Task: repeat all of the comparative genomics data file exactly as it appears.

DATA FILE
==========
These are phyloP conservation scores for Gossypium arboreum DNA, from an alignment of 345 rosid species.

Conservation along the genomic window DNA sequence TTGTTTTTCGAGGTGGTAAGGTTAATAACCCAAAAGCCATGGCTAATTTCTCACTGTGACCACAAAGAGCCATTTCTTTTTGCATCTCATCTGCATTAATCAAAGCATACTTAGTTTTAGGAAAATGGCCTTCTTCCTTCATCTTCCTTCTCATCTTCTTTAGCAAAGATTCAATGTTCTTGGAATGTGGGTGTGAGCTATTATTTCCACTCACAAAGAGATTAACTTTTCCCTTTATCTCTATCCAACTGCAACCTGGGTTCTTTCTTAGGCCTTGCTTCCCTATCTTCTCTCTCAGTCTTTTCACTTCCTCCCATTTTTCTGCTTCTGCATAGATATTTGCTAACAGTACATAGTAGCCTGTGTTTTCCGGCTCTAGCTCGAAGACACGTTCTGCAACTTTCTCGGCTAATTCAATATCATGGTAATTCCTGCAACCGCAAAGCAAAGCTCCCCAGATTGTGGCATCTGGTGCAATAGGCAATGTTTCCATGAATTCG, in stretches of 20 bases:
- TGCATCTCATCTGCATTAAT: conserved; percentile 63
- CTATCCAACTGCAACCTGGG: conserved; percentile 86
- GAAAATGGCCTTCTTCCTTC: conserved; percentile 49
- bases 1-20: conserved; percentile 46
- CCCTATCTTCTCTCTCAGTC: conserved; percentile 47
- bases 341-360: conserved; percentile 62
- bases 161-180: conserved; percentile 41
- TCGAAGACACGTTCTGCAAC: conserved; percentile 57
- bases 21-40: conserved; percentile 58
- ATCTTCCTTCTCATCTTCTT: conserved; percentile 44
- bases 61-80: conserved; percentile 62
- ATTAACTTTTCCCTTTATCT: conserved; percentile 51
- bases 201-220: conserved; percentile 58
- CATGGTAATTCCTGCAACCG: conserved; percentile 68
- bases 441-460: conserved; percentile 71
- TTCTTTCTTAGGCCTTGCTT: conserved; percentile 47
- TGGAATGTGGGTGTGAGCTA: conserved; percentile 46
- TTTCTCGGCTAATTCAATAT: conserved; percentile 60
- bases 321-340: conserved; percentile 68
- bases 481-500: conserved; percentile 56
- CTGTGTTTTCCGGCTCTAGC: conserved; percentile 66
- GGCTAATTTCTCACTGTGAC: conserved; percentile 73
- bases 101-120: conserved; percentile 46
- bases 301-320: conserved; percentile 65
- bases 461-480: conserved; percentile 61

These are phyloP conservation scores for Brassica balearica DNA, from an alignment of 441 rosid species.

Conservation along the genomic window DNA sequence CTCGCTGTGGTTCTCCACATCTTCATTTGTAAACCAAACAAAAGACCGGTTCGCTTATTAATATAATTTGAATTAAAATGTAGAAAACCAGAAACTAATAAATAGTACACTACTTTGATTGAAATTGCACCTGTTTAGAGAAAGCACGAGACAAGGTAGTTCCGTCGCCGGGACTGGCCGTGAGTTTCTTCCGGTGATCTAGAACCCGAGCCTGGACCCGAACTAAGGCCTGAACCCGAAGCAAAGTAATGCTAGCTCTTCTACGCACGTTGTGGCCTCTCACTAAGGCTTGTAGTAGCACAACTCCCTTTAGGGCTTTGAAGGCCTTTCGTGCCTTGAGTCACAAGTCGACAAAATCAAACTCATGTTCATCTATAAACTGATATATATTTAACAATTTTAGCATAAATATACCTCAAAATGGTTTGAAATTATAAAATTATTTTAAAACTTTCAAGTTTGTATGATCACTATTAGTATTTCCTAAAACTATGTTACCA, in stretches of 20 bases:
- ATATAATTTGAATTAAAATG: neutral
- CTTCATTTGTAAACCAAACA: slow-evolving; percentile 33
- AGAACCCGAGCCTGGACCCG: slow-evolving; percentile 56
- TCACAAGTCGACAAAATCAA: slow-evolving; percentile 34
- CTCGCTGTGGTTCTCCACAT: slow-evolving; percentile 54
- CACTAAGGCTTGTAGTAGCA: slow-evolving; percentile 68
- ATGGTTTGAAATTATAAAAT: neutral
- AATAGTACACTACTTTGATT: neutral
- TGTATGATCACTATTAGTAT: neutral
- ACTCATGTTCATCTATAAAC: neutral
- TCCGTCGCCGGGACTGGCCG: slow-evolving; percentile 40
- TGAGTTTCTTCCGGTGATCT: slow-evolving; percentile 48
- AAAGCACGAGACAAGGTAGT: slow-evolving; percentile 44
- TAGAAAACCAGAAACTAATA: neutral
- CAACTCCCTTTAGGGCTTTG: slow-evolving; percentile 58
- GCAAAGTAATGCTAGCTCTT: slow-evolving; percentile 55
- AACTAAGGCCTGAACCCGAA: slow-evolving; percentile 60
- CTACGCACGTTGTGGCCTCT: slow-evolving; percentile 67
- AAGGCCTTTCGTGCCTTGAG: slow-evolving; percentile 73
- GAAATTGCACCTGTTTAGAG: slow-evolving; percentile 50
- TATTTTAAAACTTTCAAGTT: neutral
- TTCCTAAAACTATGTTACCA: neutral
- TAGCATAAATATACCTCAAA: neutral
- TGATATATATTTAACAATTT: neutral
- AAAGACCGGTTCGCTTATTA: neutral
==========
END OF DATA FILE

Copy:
These are phyloP conservation scores for Gossypium arboreum DNA, from an alignment of 345 rosid species.

Conservation along the genomic window DNA sequence TTGTTTTTCGAGGTGGTAAGGTTAATAACCCAAAAGCCATGGCTAATTTCTCACTGTGACCACAAAGAGCCATTTCTTTTTGCATCTCATCTGCATTAATCAAAGCATACTTAGTTTTAGGAAAATGGCCTTCTTCCTTCATCTTCCTTCTCATCTTCTTTAGCAAAGATTCAATGTTCTTGGAATGTGGGTGTGAGCTATTATTTCCACTCACAAAGAGATTAACTTTTCCCTTTATCTCTATCCAACTGCAACCTGGGTTCTTTCTTAGGCCTTGCTTCCCTATCTTCTCTCTCAGTCTTTTCACTTCCTCCCATTTTTCTGCTTCTGCATAGATATTTGCTAACAGTACATAGTAGCCTGTGTTTTCCGGCTCTAGCTCGAAGACACGTTCTGCAACTTTCTCGGCTAATTCAATATCATGGTAATTCCTGCAACCGCAAAGCAAAGCTCCCCAGATTGTGGCATCTGGTGCAATAGGCAATGTTTCCATGAATTCG, in stretches of 20 bases:
- TGCATCTCATCTGCATTAAT: conserved; percentile 63
- CTATCCAACTGCAACCTGGG: conserved; percentile 86
- GAAAATGGCCTTCTTCCTTC: conserved; percentile 49
- bases 1-20: conserved; percentile 46
- CCCTATCTTCTCTCTCAGTC: conserved; percentile 47
- bases 341-360: conserved; percentile 62
- bases 161-180: conserved; percentile 41
- TCGAAGACACGTTCTGCAAC: conserved; percentile 57
- bases 21-40: conserved; percentile 58
- ATCTTCCTTCTCATCTTCTT: conserved; percentile 44
- bases 61-80: conserved; percentile 62
- ATTAACTTTTCCCTTTATCT: conserved; percentile 51
- bases 201-220: conserved; percentile 58
- CATGGTAATTCCTGCAACCG: conserved; percentile 68
- bases 441-460: conserved; percentile 71
- TTCTTTCTTAGGCCTTGCTT: conserved; percentile 47
- TGGAATGTGGGTGTGAGCTA: conserved; percentile 46
- TTTCTCGGCTAATTCAATAT: conserved; percentile 60
- bases 321-340: conserved; percentile 68
- bases 481-500: conserved; percentile 56
- CTGTGTTTTCCGGCTCTAGC: conserved; percentile 66
- GGCTAATTTCTCACTGTGAC: conserved; percentile 73
- bases 101-120: conserved; percentile 46
- bases 301-320: conserved; percentile 65
- bases 461-480: conserved; percentile 61

These are phyloP conservation scores for Brassica balearica DNA, from an alignment of 441 rosid species.

Conservation along the genomic window DNA sequence CTCGCTGTGGTTCTCCACATCTTCATTTGTAAACCAAACAAAAGACCGGTTCGCTTATTAATATAATTTGAATTAAAATGTAGAAAACCAGAAACTAATAAATAGTACACTACTTTGATTGAAATTGCACCTGTTTAGAGAAAGCACGAGACAAGGTAGTTCCGTCGCCGGGACTGGCCGTGAGTTTCTTCCGGTGATCTAGAACCCGAGCCTGGACCCGAACTAAGGCCTGAACCCGAAGCAAAGTAATGCTAGCTCTTCTACGCACGTTGTGGCCTCTCACTAAGGCTTGTAGTAGCACAACTCCCTTTAGGGCTTTGAAGGCCTTTCGTGCCTTGAGTCACAAGTCGACAAAATCAAACTCATGTTCATCTATAAACTGATATATATTTAACAATTTTAGCATAAATATACCTCAAAATGGTTTGAAATTATAAAATTATTTTAAAACTTTCAAGTTTGTATGATCACTATTAGTATTTCCTAAAACTATGTTACCA, in stretches of 20 bases:
- ATATAATTTGAATTAAAATG: neutral
- CTTCATTTGTAAACCAAACA: slow-evolving; percentile 33
- AGAACCCGAGCCTGGACCCG: slow-evolving; percentile 56
- TCACAAGTCGACAAAATCAA: slow-evolving; percentile 34
- CTCGCTGTGGTTCTCCACAT: slow-evolving; percentile 54
- CACTAAGGCTTGTAGTAGCA: slow-evolving; percentile 68
- ATGGTTTGAAATTATAAAAT: neutral
- AATAGTACACTACTTTGATT: neutral
- TGTATGATCACTATTAGTAT: neutral
- ACTCATGTTCATCTATAAAC: neutral
- TCCGTCGCCGGGACTGGCCG: slow-evolving; percentile 40
- TGAGTTTCTTCCGGTGATCT: slow-evolving; percentile 48
- AAAGCACGAGACAAGGTAGT: slow-evolving; percentile 44
- TAGAAAACCAGAAACTAATA: neutral
- CAACTCCCTTTAGGGCTTTG: slow-evolving; percentile 58
- GCAAAGTAATGCTAGCTCTT: slow-evolving; percentile 55
- AACTAAGGCCTGAACCCGAA: slow-evolving; percentile 60
- CTACGCACGTTGTGGCCTCT: slow-evolving; percentile 67
- AAGGCCTTTCGTGCCTTGAG: slow-evolving; percentile 73
- GAAATTGCACCTGTTTAGAG: slow-evolving; percentile 50
- TATTTTAAAACTTTCAAGTT: neutral
- TTCCTAAAACTATGTTACCA: neutral
- TAGCATAAATATACCTCAAA: neutral
- TGATATATATTTAACAATTT: neutral
- AAAGACCGGTTCGCTTATTA: neutral